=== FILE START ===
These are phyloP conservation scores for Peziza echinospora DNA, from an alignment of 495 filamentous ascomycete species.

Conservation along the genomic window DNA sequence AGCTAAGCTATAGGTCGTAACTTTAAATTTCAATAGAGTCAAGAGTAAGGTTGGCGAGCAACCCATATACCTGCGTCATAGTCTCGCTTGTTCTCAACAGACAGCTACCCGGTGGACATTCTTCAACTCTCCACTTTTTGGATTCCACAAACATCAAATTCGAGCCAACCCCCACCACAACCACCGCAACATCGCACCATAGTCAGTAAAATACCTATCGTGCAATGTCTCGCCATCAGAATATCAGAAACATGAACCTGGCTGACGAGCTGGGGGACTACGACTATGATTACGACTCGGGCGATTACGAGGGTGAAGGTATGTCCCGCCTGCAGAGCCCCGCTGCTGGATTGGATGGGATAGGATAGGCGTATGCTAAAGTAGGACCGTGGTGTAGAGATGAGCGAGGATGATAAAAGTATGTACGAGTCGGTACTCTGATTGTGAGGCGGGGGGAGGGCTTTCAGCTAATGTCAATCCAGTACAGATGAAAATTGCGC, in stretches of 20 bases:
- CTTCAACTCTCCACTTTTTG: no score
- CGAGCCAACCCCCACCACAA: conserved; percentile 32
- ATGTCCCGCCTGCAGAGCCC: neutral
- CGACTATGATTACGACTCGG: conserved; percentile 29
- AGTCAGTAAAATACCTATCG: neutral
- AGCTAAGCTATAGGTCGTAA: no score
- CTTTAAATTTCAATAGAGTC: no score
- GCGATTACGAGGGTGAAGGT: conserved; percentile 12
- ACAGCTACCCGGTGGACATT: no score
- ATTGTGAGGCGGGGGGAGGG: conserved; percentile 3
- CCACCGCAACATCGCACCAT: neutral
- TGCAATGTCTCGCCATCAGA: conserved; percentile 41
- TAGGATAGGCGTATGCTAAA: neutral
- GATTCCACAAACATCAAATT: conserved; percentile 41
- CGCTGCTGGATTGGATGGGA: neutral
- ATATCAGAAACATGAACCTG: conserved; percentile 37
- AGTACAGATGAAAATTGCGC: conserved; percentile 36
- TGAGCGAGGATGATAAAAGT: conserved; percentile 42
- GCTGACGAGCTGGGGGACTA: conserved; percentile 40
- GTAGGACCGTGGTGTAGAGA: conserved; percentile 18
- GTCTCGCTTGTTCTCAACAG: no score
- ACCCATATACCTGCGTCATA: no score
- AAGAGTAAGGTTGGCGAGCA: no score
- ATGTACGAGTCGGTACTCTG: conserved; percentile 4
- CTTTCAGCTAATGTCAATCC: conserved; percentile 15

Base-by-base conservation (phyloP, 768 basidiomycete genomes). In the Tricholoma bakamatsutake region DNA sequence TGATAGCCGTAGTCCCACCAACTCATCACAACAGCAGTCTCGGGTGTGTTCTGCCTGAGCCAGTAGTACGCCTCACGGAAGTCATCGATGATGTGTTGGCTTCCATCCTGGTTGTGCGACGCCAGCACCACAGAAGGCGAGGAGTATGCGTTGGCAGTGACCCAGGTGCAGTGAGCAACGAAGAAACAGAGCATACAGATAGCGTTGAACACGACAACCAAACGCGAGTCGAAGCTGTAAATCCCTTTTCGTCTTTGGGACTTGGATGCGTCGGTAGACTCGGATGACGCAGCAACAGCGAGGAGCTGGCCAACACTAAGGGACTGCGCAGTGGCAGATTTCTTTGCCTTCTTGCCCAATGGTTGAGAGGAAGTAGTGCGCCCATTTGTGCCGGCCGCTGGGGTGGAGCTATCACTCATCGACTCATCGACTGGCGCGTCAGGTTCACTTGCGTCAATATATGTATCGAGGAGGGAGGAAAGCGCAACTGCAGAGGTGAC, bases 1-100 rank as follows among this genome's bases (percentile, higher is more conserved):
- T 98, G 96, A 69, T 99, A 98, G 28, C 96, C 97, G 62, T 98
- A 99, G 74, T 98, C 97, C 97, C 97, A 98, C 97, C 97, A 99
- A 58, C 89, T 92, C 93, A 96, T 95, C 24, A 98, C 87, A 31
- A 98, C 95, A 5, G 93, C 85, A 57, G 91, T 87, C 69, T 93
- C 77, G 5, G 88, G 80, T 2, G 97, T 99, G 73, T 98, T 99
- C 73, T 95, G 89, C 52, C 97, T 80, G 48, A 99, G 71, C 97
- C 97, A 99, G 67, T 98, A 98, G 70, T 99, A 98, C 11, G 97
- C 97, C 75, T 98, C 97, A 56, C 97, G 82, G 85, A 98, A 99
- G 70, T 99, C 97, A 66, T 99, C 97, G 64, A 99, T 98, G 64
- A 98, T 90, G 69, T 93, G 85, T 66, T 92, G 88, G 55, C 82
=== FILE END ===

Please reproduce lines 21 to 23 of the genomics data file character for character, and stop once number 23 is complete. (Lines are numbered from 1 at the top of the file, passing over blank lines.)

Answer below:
- GCTGACGAGCTGGGGGACTA: conserved; percentile 40
- GTAGGACCGTGGTGTAGAGA: conserved; percentile 18
- GTCTCGCTTGTTCTCAACAG: no score